In his “Bankshot: What the big banks left out when they slammed the Fed over real-time payments,” Kevin Wack displays ignorance of history, and an Alanis Morrissette-like misunderstanding of irony.
The basic facts are not in issue. The Clearing House, owned by 24 large U.S. banks, is currently operating a real-time payments system (which they call RTP). An independent assessment found that the RTP network met all 36 criteria set by the Federal Reserve-sponsored Faster Payments Task Force. Those 24 banks have individually or collectively paid hundreds of millions of dollars to build that system.
Also, as Mr. Wack was good enough to note, the Federal Reserve actively encouraged this investment when it stated in 2015 that it “would not consider expanding its service provider role unless it determines that doing so is necessary to bring about significant improvements to the payment system and that actions of the private sector alone will likely not achieve the desired outcomes for speed, efficiency and safety in a timely manner.”
Nonetheless, Wack goes on the offense, taking me to task for saying that it would constitute a bait-and-switch for the Federal Reserve to now proceed to build the competing system that it said it would not: “The irony in Baer’s recent comments is that if anyone can be accused of engaging in a bait-and-switch with respect to real-time payments, it is the big banks.” So, in other words, one bait-and-switch deserves another.
The basis for this statement? Wack notes that the Clearing House obtained a Business Review Letter (effectively a no-action letter) from the Department of Justice, finding that RTP would be pro-competitive. “But then in April 2019,” Wack intones, “The Clearing House added a large caveat to its earlier pledge: Its commitment to charge the same prices to banks of all sizes will apply only as long as it is the sole U.S. operator of a real-time payment system.” End of editorial; drop mic; that’s all for BankShot this week; two points!
Here’s what Wack omits: the Clearing House added this caveat only after the Federal Reserve indicated that it might enter the market.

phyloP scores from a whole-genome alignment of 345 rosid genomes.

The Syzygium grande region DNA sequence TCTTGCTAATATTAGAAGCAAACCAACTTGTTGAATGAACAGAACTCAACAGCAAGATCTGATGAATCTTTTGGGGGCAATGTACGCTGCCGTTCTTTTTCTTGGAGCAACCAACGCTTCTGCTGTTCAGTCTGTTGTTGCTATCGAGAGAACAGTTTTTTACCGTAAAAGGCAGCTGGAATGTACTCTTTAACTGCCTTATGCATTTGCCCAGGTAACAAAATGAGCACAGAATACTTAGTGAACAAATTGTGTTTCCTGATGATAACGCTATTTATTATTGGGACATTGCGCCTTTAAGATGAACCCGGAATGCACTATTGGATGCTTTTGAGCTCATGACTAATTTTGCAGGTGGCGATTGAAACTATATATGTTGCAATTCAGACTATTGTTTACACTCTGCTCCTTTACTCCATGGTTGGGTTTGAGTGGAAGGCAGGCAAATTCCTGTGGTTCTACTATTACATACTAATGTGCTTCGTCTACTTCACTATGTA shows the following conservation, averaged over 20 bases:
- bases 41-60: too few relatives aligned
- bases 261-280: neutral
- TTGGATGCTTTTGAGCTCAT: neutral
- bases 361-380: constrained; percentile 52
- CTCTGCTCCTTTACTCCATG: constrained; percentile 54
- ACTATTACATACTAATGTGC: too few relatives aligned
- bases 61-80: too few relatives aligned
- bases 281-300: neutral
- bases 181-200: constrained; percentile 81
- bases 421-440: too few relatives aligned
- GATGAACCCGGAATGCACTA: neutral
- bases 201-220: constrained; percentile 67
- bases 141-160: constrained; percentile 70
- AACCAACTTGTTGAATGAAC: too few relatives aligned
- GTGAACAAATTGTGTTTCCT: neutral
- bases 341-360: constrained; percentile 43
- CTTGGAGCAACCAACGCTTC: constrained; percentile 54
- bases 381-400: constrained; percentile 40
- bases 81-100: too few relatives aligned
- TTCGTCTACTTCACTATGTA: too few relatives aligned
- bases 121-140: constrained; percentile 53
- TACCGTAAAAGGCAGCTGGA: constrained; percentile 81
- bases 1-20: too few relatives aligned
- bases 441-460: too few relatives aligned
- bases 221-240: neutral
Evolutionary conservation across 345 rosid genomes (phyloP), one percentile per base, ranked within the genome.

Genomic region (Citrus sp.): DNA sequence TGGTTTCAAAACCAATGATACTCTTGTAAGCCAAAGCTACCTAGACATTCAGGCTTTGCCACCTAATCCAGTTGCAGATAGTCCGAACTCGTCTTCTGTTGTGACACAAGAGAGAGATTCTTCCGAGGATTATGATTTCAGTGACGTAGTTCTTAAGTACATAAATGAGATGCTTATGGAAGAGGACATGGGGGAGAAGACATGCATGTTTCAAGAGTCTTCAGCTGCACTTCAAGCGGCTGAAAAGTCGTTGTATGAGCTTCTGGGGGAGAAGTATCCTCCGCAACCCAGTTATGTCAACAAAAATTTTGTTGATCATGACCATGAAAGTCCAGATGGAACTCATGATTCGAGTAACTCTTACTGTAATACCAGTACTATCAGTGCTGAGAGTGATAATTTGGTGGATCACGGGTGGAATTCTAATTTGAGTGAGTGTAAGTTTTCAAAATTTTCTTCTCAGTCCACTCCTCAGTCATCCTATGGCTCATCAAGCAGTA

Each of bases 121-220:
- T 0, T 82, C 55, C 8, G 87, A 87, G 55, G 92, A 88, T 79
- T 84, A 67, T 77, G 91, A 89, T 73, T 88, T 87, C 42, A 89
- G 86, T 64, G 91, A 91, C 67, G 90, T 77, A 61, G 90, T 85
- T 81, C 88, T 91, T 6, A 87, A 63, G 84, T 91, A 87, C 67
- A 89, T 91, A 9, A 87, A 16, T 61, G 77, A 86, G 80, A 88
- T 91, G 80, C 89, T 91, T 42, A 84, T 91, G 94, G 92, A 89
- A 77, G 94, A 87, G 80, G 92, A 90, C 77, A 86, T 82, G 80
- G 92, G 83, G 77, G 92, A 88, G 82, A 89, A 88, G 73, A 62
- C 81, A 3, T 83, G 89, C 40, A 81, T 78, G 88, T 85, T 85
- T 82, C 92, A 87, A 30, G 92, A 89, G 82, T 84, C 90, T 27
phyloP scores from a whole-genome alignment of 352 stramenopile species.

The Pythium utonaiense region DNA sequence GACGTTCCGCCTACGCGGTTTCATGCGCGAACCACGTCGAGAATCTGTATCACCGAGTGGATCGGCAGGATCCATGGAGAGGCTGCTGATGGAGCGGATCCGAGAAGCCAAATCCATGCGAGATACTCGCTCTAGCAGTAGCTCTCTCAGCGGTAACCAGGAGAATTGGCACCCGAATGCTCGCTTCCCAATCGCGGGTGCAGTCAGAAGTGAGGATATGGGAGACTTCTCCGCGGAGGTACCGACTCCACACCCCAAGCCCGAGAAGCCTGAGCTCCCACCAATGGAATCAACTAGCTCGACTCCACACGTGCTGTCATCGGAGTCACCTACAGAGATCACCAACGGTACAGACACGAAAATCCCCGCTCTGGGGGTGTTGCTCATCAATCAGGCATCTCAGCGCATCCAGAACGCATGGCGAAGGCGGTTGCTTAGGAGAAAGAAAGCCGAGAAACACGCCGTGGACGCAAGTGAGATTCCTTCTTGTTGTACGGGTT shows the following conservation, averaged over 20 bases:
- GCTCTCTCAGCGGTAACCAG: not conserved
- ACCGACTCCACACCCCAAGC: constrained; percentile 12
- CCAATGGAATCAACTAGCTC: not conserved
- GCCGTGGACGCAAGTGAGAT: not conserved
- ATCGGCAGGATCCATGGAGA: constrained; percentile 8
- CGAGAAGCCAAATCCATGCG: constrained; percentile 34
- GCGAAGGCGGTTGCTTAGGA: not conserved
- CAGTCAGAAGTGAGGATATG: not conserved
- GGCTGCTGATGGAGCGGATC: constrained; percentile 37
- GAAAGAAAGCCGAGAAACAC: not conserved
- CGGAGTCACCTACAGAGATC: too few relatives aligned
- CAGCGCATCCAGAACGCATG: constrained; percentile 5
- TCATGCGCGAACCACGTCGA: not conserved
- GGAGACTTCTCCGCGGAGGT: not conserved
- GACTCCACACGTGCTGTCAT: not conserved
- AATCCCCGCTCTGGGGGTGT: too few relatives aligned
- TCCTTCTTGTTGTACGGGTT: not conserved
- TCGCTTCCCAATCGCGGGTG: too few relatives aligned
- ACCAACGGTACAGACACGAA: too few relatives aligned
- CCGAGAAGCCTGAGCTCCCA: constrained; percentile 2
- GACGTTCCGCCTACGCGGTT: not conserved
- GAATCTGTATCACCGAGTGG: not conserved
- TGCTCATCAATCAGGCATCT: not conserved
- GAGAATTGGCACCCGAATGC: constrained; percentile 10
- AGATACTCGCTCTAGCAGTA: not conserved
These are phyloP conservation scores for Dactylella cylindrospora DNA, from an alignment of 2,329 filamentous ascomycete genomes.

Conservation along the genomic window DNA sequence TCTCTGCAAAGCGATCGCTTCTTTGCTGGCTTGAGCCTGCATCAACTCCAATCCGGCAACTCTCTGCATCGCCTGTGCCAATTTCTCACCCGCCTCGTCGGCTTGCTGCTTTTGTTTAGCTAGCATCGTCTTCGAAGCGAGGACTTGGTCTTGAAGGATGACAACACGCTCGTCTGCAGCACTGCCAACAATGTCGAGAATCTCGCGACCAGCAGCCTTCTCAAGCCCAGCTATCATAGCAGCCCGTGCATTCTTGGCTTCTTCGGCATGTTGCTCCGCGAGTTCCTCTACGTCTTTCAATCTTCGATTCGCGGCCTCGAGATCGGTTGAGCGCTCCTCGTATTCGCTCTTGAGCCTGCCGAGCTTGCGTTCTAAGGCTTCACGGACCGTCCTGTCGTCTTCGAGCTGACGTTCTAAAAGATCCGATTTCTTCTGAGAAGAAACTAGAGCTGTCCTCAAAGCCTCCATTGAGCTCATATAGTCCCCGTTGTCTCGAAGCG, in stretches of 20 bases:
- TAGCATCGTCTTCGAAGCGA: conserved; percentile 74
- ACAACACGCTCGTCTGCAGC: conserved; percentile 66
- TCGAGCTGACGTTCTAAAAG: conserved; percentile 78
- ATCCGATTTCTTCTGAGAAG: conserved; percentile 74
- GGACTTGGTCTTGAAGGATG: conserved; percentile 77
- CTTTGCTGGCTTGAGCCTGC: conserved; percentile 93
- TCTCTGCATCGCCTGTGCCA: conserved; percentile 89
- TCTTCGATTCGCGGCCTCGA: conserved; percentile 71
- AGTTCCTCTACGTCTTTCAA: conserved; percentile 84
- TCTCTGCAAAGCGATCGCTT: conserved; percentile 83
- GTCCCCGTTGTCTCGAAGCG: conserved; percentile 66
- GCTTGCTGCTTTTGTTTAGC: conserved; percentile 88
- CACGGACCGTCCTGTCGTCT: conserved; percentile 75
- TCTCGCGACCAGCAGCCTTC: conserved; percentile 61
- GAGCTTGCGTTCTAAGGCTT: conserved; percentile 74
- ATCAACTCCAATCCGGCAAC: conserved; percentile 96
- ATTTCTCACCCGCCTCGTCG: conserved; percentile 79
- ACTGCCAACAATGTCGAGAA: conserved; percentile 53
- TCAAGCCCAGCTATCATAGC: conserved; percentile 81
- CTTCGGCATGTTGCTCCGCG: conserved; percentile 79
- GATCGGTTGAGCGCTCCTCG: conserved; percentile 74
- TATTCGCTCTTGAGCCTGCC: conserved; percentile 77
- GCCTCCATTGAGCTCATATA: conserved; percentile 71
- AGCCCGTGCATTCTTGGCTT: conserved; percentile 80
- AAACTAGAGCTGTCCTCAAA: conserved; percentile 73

So, why would that make the Clearing House feel the need to clarify?
Here’s why. Right now, the Clearing House and the Federal Reserve actively compete in the ACH market – in particular, for the business of the largest 200 or so banks. The Federal Reserve has a monopoly over the rest of the 5,000 or so banks. So, here’s a big fact that did not make its way into the American Banker: the Federal Reserve currently offers volume discounts on ACH to the largest banks. In fact, it charges small banks about four times what it charges large banks. Don’t take my word for it – read the Federal Reserve pricing schedule, which is available on-line right here.
It gets better. In the early 1990s, the Fed actually did have a flat ACH fee structure. Then, the Clearing House entered the ACH business, also with flat fees. The Clearing House began to gain market share, and as a result in 1997 the Fed announced that it would offer volume discounts. The Clearing House then was forced to follow suit in order to stay competitive. Any of this sounding familiar?
So, why wasn’t the Fed content to just run an ACH network for small banks, and why wouldn’t it be content to do the same for a real-time-payments network? The Monetary Control Act of 1980 requires Federal Reserve services to be priced to cover all direct and indirect costs incurred in the provision of services; those costs even include an imputed tax rate. The Fed could not cover those costs if it captured no large bank ACH volume. Not only would it be out of compliance with the law, but also it would be justly accused of losing taxpayer money.
So, assuming the Fed does proceed to launch a system, it would seem to face a Sophie’s Choice: generate volume by charging large banks a discount – enraging community banks; violate the law and lose taxpayers a lot of money by running the network only for community banks; or cut rates for all banks until it drives the Clearing House out of business, and becomes a government monopoly.
Of course, there is one way that the Fed could recoup its costs without offering discounts to large banks: by opening its payment system to non-banks. In that vein, one wonders if community bank lobbyists have noticed that they have gained powerful allies in their pursuit of Fed entry into real-time payments: retailers, like Amazon and Apple. Retailers see a future where the Federal Reserve – either this one or a future one – adopts UK-style open banking, allowing anyone to access the payment system. Large banks may not fare too badly in such a world, as they can offer a full suite of products to consumers and businesses. Community banks, on the other hand, may look back in regret as to why they let this genie out of the bottle — not for any strategic reason, but really for spite, simply because they didn’t like the large banks that were providing a perfectly satisfactory private sector service. And, as Jerry Seinfeld so wisely explained, there are no takebacks in such a situation.
Disclaimer: The views expressed in this post are those of the author(s) and do not necessarily reflect the position of the Bank Policy Institute or its membership, and are not intended to be, and should not be construed as, legal advice of any kind.